A castle in Cornwall, according to legend from this castle King Mark of Cornwall ruled, and from there he sent Tristan to bring him Isolde.

The castle was also the birthplace of both Morgana le Fay and King Arthur.

The contemporary remains date to the eleventh century, and not to the era in which the above legends are said to take place.

A small coastal town in north-west Cornwall. Its claim to fame is that it is allegedly the birth place of King Arthur, and its flourishing tourist industry capitalises on this with a heavy hand. Tintagel also has a certain antique charm, with many lovely old cottages still lining the main street - unfortunately housing Ye Olde Cookie Shoppes and the like, however. My husband put it most succinctly when he described Tintagel as the place where the New Age weirdoes who can't afford the rent in Glastonbury go.

The real glory of the village is the medieval castle, hanging precariously off the edge of steep volcanic cliffs. Enough of the original castle survives to give a sense of what a formidable fortification it once was, but even without it Tintagel Rock is a fortress. A steep ragged promontory, cut off from land in high tide, and flanked by rocky coves, juts out aggressively over the surrounding scenery to create the heart of what used to be the old keep. The view is breathtaking, especially on a sunny day: brilliant blue sea, dazzling green hills, pale azure sky and stark black granite. With nary a view of human habitation from the keep, the sight is striking enough to be other worldly.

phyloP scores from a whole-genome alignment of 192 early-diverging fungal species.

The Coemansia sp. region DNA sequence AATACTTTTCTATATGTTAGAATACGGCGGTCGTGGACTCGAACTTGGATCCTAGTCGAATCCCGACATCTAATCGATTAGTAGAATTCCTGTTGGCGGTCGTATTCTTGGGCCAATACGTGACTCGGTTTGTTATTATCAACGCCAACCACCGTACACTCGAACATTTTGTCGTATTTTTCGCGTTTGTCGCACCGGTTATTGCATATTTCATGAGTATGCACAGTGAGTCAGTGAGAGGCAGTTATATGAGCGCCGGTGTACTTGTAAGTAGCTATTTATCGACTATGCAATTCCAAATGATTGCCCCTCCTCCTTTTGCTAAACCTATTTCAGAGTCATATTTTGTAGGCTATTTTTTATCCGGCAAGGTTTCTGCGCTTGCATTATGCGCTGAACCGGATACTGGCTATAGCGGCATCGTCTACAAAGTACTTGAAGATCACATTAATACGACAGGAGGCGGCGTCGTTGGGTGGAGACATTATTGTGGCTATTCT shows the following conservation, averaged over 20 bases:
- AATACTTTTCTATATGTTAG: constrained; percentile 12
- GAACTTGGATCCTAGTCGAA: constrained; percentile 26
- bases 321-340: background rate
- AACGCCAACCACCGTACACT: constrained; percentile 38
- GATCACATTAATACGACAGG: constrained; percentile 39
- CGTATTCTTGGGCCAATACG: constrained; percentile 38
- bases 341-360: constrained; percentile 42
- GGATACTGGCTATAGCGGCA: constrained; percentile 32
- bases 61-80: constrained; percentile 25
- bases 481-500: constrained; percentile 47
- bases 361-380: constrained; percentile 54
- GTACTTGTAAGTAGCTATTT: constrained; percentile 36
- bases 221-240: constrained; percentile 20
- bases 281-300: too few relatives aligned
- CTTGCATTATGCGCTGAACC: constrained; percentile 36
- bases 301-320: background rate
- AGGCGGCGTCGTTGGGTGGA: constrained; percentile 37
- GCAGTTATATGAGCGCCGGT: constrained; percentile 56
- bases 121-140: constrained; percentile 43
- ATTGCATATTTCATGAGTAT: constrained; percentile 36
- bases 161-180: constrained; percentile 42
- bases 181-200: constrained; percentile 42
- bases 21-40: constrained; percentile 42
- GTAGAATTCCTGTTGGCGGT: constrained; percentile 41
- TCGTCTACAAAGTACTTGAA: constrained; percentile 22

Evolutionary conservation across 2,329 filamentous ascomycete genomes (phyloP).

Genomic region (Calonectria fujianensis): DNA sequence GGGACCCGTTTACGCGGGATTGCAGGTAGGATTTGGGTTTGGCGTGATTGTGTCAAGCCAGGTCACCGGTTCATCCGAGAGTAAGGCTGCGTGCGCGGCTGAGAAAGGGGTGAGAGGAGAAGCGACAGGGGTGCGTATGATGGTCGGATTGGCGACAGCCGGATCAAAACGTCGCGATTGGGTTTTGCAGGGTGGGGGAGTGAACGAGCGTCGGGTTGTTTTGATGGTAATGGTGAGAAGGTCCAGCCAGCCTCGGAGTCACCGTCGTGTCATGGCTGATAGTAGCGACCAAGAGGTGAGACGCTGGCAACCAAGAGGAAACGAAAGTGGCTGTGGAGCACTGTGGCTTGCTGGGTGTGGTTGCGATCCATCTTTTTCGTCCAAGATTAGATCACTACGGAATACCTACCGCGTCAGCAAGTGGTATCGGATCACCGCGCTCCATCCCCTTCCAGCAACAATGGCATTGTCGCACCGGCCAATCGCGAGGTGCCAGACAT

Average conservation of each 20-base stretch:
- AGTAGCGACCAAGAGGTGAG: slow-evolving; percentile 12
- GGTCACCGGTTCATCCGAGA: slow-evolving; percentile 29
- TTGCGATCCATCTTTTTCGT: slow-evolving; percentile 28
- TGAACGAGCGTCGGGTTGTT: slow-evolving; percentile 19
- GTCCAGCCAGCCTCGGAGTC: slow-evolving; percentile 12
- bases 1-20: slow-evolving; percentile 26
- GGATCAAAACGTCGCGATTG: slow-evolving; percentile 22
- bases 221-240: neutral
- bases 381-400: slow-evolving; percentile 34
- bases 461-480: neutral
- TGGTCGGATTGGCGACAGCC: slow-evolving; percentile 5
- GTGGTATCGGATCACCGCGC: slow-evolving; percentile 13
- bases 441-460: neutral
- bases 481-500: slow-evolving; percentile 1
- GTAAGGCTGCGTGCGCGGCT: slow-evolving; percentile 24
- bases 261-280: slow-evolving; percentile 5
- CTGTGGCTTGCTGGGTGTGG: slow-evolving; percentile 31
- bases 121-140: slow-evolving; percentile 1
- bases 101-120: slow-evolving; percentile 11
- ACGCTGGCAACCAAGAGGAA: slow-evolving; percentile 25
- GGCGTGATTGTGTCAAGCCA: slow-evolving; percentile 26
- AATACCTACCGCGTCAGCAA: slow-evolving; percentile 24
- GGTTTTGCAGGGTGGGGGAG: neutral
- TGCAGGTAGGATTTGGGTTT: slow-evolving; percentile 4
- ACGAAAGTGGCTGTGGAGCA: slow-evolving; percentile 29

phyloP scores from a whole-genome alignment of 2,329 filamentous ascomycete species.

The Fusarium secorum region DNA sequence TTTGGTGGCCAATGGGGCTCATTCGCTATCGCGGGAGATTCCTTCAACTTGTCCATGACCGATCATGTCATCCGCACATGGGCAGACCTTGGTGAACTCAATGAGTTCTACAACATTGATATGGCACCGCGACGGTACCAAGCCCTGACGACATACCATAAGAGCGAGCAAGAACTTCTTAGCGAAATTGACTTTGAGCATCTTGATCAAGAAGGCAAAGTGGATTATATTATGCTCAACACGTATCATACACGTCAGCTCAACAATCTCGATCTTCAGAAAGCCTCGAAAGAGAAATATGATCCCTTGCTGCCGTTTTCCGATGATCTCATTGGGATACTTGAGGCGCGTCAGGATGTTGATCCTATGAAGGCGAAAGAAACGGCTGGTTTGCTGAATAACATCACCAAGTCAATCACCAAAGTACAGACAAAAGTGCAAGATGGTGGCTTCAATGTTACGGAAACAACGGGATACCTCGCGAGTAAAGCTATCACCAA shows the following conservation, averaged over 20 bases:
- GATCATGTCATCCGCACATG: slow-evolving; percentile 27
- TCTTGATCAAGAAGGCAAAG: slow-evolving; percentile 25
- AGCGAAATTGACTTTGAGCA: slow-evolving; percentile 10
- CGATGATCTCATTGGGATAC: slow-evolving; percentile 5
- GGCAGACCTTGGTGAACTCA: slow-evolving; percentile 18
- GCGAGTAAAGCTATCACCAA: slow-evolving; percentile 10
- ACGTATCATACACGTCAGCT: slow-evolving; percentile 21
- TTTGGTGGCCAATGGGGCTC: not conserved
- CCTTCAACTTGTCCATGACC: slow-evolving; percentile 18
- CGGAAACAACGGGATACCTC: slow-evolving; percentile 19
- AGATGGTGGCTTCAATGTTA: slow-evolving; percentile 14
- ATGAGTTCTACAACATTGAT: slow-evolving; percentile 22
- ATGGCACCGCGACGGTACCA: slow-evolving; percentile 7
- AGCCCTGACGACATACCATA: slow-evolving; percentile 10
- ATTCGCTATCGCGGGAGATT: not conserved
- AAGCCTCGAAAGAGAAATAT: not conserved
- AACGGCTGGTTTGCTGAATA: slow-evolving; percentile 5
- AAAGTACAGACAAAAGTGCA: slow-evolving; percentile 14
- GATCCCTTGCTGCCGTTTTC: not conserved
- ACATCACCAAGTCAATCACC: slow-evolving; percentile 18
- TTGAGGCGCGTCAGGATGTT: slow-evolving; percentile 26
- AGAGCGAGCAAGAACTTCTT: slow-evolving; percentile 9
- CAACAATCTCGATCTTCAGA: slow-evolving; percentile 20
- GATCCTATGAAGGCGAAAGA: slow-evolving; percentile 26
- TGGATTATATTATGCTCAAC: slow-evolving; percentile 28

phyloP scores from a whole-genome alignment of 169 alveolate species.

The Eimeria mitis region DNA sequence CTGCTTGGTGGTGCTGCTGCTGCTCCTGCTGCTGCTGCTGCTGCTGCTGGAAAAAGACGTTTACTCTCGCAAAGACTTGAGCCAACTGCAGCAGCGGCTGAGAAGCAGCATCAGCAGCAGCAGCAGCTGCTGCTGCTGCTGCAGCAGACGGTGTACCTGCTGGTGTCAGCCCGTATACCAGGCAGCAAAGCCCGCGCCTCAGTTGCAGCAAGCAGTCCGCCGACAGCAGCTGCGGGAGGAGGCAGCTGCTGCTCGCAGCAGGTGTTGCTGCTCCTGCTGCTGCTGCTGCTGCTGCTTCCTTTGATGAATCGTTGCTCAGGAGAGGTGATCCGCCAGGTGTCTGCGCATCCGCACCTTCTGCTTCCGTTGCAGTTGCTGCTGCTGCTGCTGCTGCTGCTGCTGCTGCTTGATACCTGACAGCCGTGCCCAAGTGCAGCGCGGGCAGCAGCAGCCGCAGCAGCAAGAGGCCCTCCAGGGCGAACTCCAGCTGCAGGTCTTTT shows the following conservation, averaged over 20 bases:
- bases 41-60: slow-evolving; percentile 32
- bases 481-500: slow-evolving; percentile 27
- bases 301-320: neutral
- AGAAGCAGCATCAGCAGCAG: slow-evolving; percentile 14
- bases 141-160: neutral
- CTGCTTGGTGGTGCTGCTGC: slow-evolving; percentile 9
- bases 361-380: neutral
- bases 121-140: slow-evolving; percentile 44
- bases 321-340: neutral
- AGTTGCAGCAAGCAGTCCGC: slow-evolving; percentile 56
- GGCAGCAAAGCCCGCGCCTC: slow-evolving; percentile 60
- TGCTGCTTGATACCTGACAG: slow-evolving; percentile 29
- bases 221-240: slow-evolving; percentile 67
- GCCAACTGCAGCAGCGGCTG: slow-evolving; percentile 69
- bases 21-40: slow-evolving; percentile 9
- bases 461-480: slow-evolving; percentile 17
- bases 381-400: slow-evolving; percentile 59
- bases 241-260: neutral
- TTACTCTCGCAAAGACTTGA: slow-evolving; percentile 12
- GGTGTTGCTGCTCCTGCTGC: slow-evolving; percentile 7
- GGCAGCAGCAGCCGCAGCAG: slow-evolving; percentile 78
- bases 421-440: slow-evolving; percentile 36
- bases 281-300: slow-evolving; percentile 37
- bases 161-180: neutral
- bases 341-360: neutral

One can climb to the very top of the keep with its ever-fresh well (still full of water today), the main factor in what made the fortification and defence of this otherwise barren location possible in the first place. It's also possible descend into the bottom of the cove, where a waterfall caresses a rocky beach, and take a plunge into the cold briny sea. Having had these experiences it is easy to understand why Tintagel was singled out as the birth place of a great mythical hero - there's definitely something highly spiritual about the place, even if it is only its intoxicating natural beauty.

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